OPINIONS “Race and Culture” Arizona Republic/USA TODAY NETWORK February 7, 2020
Sometimes compassion inspires action.
That’s what happened for Joanne Scott Woods, the Phoenix activist behind the #HowWeHeal book club, which starts next week and aims to provide people of all backgrounds an opportunity to “come together through a shared commitment to racial equity.”
“I want, passionately, to change the divisiveness in our country,” Scott Woods said.
The club will meet once a month starting Tuesday to discuss “My Grandmother’s Hands: Racialized Trauma and the Pathway to Mending Our Hearts and Bodies,” by Resmaa Menakem.
The book has been described as a self-help guide written by a therapist who believes the body holds racial trauma.
Menakem writes that the damage of racism “will continue until Americans learn to heal the generational anguish of white supremacy, which is deeply embedded in all our bodies. Our collective agony doesn’t just affect African Americans. White Americans suffer their own secondary trauma as well. So do blue Americans – our police.”
Scott Woods is excited.
She’s coming off the momentum of helping to bring the national Day of Racial Healing to Arizona.
To honor Martin Luther King Day, Scott Woods and her supporters joined people in dozens of other cities around the U.S. to pray and meditate and share speeches and proclamations that affirm the inherent value in people from all backgrounds.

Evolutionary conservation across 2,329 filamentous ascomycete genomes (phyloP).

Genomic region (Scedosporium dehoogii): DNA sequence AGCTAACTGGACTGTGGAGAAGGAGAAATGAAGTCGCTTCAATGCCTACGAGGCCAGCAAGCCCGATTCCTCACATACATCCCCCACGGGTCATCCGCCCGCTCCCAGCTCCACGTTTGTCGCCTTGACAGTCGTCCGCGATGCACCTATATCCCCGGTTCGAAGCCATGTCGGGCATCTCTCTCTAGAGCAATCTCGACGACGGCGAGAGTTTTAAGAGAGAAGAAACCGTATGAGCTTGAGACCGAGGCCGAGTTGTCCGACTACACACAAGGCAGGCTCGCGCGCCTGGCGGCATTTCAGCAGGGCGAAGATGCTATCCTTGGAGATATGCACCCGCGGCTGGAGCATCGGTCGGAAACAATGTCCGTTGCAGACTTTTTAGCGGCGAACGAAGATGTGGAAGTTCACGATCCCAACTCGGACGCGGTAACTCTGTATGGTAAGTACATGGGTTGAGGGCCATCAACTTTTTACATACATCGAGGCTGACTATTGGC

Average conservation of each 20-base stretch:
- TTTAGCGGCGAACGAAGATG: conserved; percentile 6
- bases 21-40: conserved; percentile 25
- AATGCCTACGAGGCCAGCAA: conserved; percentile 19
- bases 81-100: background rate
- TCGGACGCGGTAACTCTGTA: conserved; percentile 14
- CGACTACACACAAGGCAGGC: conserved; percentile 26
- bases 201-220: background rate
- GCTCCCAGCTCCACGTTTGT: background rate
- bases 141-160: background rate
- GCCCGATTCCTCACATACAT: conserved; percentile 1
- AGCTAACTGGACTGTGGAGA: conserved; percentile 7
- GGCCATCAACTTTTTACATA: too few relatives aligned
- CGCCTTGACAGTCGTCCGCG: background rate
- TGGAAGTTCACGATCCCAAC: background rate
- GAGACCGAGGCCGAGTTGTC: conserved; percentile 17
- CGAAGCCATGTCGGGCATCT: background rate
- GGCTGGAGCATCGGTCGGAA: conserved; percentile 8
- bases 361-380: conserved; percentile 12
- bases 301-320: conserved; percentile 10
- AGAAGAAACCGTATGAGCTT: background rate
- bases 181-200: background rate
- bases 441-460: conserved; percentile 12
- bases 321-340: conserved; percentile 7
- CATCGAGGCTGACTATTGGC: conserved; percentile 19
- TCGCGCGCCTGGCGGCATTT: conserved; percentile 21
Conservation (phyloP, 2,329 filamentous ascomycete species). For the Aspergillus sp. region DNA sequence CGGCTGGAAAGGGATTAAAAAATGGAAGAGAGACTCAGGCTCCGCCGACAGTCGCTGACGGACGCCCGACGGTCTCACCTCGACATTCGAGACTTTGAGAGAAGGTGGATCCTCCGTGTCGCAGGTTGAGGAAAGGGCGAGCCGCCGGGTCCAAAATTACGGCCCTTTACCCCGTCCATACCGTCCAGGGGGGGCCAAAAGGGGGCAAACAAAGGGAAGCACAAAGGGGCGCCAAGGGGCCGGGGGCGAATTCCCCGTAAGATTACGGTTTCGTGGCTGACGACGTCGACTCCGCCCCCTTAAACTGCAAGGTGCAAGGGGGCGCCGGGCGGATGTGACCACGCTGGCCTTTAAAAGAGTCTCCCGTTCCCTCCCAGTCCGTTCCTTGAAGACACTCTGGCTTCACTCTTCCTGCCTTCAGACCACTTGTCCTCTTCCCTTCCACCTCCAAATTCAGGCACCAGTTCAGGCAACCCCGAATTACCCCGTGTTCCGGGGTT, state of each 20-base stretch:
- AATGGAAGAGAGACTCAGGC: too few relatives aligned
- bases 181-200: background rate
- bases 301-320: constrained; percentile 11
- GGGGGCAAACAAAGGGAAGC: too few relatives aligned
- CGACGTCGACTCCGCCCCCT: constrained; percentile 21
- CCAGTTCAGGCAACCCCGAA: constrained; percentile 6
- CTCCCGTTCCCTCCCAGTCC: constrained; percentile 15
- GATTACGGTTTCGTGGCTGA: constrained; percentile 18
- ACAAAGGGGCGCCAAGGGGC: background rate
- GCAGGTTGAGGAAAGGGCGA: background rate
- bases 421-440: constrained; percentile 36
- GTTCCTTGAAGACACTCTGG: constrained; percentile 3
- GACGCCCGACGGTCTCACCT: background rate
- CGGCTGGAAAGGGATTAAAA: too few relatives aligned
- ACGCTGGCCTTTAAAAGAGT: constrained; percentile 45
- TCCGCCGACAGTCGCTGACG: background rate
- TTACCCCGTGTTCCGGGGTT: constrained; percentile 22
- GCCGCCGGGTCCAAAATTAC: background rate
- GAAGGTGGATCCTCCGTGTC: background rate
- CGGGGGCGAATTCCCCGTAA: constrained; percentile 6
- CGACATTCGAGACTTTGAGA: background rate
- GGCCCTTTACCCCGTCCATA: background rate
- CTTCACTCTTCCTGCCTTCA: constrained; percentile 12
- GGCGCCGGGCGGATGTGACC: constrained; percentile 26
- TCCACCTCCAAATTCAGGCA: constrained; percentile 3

It was Arizona’s first time participating in the 4-year-old movement.
Supporters got a legislative proclamation read at the State Capitol.
It began, “Whereas … working earnestly to heal the wounds created by racial, ethnic and religious bias can build an equitable and just society so that all children can thrive…”
It was signed by State Rep. Reginald Bolding, who concluded the document with a request that people celebrate King’s legacy “beyond a single holiday.”
Meanwhile, Phoenix’s Mayor Kate Gallego signed a similar proclamation, declaring each Tuesday after King Day from here forward as a Day of Racial Healing in the state’s largest city.
Scott Woods, a retired educator and counselor, sees the book as an essential next step.
Maybe. I worry about apathy, exhaustion and resignation.
I worry that people from privileged backgrounds who might have something to learn about how to be an ally will see the book club and say, “Hey, I’m not a racist. Why should I need that?”
I worry that blacks and Latinos who might have something to gain from sharing their stories will see the book club and say, “I’m a minority all day, every day. The last thing I want is to spend more time thinking about it.”
Change can’t come without people talking and listening to one another.
That’s how Scott Woods, a white woman, got to this point.
She says her activism started by cleaning up a vandalized memorial for Rumain Brisbon, an unarmed black man who was killed in an encounter with a Phoenix police officer in 2014.
She ended up going to every city council session and every civilian review board meeting she could to speak out and show support.
“You get moved when you hear people tell what’s happened to them,” she said. “You see that it’s real. …. I don’t think I was really aware until I heard people speaking from their hearts.”
At a minimum, her story is a blueprint for how people can get out of their bubbles to work for change.
She started with compassion and was inspired to action.
“Racial healing has to be everybody’s responsibility,” she said. “Empathy is going to transform people’s hearts and bodies.”
Let’s hope she’s right.
Reach Moore at 602-444-2236 or email@example.com. Follow on Instagram and Twitter
Book Club Details WHEN: 6 p.m., Tuesday, Feb. 22 WHERE: Barnes & Noble, 10235 N. Metro Parkway East, Phoenix, Arizona 85051 Register: https://tinyurl.com/qw2khve